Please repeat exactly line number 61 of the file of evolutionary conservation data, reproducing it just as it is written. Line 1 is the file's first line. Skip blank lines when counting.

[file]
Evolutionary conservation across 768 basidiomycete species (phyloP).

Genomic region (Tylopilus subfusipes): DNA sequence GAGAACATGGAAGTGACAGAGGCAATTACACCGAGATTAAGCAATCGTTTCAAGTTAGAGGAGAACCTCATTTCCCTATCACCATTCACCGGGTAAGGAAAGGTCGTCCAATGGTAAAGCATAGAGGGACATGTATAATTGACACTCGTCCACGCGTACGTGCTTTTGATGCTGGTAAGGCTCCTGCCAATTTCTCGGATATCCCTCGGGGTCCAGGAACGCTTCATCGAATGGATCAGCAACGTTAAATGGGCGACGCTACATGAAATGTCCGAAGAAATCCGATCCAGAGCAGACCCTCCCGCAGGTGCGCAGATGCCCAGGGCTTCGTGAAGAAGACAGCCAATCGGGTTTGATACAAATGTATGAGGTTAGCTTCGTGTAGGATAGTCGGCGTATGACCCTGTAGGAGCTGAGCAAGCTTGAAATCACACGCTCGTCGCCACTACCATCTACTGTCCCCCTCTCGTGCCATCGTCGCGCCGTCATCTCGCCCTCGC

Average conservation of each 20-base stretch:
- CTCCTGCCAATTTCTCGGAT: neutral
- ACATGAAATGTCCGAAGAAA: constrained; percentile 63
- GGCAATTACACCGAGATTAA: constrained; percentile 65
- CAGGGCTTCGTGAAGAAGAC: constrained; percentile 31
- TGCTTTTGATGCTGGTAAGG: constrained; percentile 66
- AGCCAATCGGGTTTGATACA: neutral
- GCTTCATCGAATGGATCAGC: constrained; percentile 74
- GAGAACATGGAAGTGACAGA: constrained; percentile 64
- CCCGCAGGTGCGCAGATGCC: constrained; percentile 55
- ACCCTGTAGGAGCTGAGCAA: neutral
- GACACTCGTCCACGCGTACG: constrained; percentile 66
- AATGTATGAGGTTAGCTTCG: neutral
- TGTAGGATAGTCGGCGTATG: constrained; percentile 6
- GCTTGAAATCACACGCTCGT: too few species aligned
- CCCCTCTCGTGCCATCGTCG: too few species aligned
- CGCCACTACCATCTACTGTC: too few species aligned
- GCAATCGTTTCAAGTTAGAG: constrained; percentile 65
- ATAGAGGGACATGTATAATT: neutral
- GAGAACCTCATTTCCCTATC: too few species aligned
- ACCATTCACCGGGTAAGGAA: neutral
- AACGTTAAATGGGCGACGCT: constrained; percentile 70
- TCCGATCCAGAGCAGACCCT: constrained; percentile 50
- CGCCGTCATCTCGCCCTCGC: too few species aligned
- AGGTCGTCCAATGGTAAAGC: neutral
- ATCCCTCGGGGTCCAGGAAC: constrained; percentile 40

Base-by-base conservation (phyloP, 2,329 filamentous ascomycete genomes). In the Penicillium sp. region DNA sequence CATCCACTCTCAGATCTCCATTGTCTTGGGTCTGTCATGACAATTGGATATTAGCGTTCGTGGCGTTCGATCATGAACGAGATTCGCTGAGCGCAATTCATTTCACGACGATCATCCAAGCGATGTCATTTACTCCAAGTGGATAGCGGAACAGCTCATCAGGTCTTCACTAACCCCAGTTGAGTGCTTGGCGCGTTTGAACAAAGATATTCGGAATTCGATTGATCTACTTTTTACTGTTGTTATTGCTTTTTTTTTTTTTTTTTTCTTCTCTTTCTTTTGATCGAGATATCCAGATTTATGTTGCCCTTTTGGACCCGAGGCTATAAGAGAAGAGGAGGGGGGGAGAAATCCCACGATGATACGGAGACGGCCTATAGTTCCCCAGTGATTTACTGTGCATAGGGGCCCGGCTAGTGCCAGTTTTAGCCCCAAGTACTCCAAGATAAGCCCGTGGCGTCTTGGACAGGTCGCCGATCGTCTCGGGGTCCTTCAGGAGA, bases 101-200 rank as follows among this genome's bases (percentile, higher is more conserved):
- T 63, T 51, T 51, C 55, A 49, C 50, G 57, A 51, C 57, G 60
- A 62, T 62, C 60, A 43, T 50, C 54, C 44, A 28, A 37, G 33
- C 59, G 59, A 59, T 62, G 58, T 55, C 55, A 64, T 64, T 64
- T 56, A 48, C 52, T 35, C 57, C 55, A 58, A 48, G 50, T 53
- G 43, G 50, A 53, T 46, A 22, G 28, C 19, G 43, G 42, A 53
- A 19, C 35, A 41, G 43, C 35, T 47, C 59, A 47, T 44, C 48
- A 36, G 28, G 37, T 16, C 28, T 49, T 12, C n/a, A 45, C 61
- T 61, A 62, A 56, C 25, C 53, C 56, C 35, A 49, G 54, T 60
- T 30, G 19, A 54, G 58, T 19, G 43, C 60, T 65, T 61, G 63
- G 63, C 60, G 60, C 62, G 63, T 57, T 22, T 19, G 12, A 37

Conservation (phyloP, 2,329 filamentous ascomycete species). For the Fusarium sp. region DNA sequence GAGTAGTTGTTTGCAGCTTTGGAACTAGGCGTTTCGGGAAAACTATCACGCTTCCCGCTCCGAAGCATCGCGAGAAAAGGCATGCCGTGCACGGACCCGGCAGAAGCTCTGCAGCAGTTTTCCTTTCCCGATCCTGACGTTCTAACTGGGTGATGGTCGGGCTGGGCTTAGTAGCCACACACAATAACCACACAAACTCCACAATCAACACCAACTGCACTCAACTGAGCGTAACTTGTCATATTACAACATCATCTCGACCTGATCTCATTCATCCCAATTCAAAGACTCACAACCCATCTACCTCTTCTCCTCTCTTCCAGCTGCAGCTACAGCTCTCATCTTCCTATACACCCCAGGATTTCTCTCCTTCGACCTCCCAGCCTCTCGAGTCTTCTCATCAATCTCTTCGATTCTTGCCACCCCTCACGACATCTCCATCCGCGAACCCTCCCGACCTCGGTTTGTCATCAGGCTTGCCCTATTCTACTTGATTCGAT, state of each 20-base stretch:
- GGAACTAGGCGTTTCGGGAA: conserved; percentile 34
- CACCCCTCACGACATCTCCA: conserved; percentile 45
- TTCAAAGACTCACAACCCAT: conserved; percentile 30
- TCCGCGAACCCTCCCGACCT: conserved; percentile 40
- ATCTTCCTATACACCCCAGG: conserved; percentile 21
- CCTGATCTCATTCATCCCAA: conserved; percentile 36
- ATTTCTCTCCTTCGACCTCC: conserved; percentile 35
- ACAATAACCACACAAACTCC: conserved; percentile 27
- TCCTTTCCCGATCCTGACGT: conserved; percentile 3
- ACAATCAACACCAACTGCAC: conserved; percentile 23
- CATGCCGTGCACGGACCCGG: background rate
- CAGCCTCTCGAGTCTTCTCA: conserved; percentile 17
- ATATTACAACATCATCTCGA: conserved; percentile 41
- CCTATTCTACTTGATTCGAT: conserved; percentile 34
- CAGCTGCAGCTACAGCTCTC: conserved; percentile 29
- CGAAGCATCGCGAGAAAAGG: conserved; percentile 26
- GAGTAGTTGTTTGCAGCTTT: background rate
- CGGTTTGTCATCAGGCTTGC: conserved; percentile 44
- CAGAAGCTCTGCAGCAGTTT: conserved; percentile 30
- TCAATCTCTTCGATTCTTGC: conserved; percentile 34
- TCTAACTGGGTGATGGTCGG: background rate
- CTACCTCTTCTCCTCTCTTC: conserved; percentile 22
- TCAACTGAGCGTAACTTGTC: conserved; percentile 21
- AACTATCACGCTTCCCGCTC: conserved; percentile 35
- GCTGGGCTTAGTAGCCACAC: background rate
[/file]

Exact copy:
- TCTAACTGGGTGATGGTCGG: background rate